Red Road To Stalingrad
An account of the extreme conditions endured by Red Army soldiers at Stalingrad
In late 1942 Mansur Abdulin was fighting in the ranks of the Red Army at Stalingrad. The nineteen-year-old former gold miner from central Siberia had only been on the frontline for just over a month. He would later fight at Kursk, before his war ended when he was wounded during fighting in Ukraine in late 1943.
His vivid recollection of episodes from the war were not published until 1998 and not in English until 2004. Red Road from Stalingrad: Recollections of a Soviet Infantryman is not a recent publication - but its relative rarity as an account from someone who fought in the front line on the Soviet side deserves wider attention.
The following excerpt covers his experiences in the last days of 1942:
On 28 December 1942, we learned from a German prisoner (captured by our regimental scouts, led by Andrei Bogdanov) that the Nazis were planning to send us ‘season’s greetings’ at midnight, New Year’s Eve. Consequently, our chiefs ordered us to move into new firing positions, so we could make a pre-emptive strike against the enemy batteries. This order came after a hard but successful fight, in which we seized a comfortable ravine from the Germans.
We had just dug ourselves in, and were preparing, finally, to get some rest for the night, when our company commander, gave the order: ‘Company! Load the mortars!’ We were exhausted, worn out, broken-hearted. But a command is a command. Cursing the whole world, we obeyed him and began packing.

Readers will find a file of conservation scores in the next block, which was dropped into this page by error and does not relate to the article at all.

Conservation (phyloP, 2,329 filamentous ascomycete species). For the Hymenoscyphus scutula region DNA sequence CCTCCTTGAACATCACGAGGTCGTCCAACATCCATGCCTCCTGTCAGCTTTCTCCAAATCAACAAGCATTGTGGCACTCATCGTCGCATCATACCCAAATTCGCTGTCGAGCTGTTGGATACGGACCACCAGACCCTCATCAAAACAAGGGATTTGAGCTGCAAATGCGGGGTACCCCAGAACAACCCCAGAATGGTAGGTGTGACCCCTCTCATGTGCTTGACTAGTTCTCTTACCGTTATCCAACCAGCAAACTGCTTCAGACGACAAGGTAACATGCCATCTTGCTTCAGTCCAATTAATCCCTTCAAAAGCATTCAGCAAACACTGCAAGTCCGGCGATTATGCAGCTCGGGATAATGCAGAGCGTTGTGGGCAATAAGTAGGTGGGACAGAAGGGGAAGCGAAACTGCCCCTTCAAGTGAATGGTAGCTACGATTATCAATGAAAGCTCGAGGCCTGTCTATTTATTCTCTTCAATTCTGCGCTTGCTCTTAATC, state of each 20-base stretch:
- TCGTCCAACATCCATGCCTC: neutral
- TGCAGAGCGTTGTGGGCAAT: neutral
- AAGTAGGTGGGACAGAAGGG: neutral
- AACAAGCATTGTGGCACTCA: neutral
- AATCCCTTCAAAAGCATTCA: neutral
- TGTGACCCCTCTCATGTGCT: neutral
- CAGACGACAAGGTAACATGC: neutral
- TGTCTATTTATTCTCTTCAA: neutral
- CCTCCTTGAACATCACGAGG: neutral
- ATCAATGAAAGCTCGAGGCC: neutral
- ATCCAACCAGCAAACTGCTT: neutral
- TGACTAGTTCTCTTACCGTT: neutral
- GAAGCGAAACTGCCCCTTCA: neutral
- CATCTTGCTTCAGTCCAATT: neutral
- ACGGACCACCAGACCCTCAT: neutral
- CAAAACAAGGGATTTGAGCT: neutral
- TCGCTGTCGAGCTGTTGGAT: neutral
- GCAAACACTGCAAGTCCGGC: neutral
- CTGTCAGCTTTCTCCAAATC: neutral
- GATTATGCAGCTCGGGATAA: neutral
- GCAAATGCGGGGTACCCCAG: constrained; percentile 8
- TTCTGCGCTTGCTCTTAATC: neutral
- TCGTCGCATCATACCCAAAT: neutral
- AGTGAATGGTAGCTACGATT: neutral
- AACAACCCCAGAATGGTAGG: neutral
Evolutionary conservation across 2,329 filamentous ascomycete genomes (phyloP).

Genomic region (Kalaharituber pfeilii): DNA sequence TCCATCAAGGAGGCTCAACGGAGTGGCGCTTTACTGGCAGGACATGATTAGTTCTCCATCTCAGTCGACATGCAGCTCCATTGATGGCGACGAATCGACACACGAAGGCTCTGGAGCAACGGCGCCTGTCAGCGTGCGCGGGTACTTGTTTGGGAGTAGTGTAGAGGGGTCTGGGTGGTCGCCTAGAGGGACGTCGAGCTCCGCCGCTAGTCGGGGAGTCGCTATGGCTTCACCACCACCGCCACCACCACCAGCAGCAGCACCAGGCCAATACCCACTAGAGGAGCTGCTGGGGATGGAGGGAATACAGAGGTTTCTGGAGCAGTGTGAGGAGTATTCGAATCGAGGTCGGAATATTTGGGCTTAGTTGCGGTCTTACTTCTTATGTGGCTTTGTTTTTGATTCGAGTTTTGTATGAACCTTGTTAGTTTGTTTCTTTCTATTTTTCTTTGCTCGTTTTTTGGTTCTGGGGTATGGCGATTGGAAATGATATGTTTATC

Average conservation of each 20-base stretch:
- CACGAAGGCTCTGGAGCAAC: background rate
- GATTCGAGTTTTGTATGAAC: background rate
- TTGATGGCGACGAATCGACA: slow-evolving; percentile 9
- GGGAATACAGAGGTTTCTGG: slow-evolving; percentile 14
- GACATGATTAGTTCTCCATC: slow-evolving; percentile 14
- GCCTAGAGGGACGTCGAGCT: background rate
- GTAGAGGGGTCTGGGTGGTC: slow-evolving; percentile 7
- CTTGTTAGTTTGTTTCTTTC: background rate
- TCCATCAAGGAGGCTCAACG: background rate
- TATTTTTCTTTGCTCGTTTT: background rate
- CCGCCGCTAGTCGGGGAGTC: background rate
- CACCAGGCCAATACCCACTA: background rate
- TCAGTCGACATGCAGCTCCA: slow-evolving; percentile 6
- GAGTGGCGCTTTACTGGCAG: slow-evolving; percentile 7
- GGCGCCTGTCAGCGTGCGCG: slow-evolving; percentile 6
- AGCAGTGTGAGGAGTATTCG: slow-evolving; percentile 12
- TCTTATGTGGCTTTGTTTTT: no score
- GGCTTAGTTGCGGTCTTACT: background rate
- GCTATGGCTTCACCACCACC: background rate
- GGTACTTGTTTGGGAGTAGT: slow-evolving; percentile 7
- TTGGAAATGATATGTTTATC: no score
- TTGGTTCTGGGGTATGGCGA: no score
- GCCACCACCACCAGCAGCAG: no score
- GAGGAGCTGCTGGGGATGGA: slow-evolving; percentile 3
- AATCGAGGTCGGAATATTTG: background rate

Our firing line sounded like a troubled beehive. From every direction I heard foul language and malicious cries: ‘Boys! This is treason or at the very least downright humiliation!’ Someone else screamed: ‘Shut up! Things are bad enough without you yelling!’ I was on the verge of tears when a vile thought crossed my mind: ‘It’s better to die than to suffer this way!’
And if I, a nineteen-year-old miner used to hard labour since childhood, couldn’t take it any longer, what about those who had just finished ninth or tenth grade? [Boys of seventeen and eighteen years of age - editor’s note.] Or those who were unused to manual labour?
At last our company, headed by the CO, began climbing the steep slope of the ravine, up onto the steppe, and into the teeth of a ferocious hurricane. If we had not been so heavily laden with equip ment, we would have been swept away like leaves of grass to God knows where!